Juniper—the little girl and the book named after her—has an impossibly happy ending. Our daughter is 5 years old now, happy and healthy and just starting kindergarten. She cuddles chickens in our back yard and talks about Hermione and Harry in her sleep. She hurls herself into handstands and scales walls at the rock-climbing gym. She is ferociously, wildly, insistently alive.
Even so, I often think about those long months in the neonatal intensive care unit, when Kelley and I had no idea if we could keep her with us for another hour, much less another day. What I think about, more and more, is everything my little girl taught me even before she could speak.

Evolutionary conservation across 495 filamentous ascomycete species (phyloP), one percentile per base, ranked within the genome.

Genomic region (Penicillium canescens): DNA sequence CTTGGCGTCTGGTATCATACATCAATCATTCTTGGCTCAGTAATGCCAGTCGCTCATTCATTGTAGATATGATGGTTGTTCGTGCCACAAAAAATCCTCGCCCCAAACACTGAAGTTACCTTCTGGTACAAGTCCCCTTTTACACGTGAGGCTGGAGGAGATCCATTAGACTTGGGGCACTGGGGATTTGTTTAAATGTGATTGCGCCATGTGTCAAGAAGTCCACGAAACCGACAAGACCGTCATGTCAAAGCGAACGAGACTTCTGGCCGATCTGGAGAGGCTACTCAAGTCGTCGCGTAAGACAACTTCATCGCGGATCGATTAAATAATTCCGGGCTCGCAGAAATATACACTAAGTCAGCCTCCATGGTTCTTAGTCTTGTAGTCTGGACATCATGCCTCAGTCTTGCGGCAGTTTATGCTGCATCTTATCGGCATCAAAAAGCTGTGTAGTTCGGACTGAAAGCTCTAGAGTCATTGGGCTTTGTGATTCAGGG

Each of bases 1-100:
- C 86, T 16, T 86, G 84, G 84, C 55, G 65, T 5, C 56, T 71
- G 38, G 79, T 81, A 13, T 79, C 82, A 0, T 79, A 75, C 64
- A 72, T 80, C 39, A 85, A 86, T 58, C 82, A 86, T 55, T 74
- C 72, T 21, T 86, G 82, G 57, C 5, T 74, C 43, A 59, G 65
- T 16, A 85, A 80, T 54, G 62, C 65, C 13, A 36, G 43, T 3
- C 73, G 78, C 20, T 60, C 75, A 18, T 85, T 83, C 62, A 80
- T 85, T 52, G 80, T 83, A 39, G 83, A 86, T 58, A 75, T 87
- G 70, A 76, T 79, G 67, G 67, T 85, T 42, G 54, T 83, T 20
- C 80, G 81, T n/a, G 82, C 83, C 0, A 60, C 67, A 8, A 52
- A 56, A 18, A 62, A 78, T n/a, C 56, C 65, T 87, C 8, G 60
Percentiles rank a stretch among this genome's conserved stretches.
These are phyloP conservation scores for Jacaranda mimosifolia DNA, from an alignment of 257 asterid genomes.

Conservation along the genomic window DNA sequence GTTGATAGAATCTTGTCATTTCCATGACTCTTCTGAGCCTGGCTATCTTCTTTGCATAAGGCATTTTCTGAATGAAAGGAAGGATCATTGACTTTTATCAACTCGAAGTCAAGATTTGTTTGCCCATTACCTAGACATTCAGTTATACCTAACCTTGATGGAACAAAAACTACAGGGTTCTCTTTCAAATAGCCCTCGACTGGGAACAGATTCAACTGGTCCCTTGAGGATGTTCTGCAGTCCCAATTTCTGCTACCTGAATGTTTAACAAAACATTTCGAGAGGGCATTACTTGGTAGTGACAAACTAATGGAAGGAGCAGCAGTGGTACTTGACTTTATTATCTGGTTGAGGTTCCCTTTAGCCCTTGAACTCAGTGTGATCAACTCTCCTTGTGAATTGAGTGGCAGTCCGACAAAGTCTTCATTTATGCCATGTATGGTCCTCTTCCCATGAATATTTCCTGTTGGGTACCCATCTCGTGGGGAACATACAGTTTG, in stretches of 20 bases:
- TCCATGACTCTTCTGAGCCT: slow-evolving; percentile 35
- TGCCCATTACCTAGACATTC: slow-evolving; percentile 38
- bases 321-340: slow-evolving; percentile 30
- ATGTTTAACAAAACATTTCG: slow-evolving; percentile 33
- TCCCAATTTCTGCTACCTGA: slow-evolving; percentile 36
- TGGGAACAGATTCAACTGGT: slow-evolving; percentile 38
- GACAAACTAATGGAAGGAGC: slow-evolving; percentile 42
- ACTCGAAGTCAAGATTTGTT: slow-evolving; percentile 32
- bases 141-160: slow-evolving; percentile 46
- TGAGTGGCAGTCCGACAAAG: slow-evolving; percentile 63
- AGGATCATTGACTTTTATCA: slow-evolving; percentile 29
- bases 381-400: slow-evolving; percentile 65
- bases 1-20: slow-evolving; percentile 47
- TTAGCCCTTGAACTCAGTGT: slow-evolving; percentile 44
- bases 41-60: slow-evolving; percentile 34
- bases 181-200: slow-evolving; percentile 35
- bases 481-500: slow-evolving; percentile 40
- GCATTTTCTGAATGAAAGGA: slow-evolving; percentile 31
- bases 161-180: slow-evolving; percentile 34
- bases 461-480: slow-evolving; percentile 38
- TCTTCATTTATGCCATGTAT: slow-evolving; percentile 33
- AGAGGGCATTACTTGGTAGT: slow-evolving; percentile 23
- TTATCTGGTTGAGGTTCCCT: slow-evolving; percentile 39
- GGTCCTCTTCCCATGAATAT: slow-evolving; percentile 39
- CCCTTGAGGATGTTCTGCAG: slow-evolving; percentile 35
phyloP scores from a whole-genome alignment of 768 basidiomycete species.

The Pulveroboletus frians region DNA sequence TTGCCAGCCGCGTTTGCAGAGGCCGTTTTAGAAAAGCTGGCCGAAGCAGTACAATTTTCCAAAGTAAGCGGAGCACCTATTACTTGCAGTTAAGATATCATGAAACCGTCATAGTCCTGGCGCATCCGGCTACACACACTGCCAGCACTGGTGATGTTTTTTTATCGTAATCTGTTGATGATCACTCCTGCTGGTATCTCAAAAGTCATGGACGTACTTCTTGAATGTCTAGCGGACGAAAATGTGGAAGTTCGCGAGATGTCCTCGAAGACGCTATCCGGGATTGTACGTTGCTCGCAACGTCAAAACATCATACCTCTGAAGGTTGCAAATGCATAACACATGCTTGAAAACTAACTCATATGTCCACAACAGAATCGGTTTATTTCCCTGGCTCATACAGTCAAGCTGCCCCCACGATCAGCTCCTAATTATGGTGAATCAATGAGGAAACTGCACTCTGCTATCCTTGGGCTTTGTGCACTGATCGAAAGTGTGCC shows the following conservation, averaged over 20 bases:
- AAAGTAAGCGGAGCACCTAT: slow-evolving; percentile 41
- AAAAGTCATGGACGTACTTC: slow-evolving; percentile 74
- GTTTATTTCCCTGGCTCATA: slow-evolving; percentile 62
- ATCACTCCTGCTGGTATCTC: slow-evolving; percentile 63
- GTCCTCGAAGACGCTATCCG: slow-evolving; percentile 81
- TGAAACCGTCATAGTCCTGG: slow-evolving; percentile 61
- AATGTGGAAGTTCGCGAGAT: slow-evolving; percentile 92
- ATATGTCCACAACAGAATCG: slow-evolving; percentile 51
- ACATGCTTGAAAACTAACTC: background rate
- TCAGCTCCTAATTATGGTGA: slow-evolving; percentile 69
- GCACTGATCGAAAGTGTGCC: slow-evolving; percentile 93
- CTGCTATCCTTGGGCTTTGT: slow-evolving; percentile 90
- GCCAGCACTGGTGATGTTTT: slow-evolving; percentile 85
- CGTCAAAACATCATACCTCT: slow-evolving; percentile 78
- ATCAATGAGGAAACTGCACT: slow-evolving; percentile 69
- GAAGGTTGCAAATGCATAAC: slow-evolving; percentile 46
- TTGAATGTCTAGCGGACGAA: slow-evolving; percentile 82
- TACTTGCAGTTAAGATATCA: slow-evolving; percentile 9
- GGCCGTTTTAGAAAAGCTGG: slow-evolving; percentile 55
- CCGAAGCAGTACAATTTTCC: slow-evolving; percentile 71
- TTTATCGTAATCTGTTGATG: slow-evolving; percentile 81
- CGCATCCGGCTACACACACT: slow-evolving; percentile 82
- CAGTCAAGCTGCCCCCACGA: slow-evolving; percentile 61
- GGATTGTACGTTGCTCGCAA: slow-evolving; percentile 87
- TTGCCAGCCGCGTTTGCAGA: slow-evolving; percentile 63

You are never powerless. Parents of micro-preemies often feel paralyzed because they can’t hold their babies or rock them or do many of the things that mothers and fathers do. Kelley and I were overwhelmed, but once we got past our initial shock, we found ways to bond with our daughter and help her. Our wonderful nurse Tracy taught me how to reach through all the wires and tubes keeping my daughter alive so that I could change her diaper, take her temperature and brush her hair. Junebug’s diaper was the size of a playing card, and if I was clumsy, I risked pulling out one of her IV lines. Tracy talked me through it like I was defusing a bomb. Soon enough, we were reading to Juniper and singing to her and holding her close. It mattered.
Read the rest here.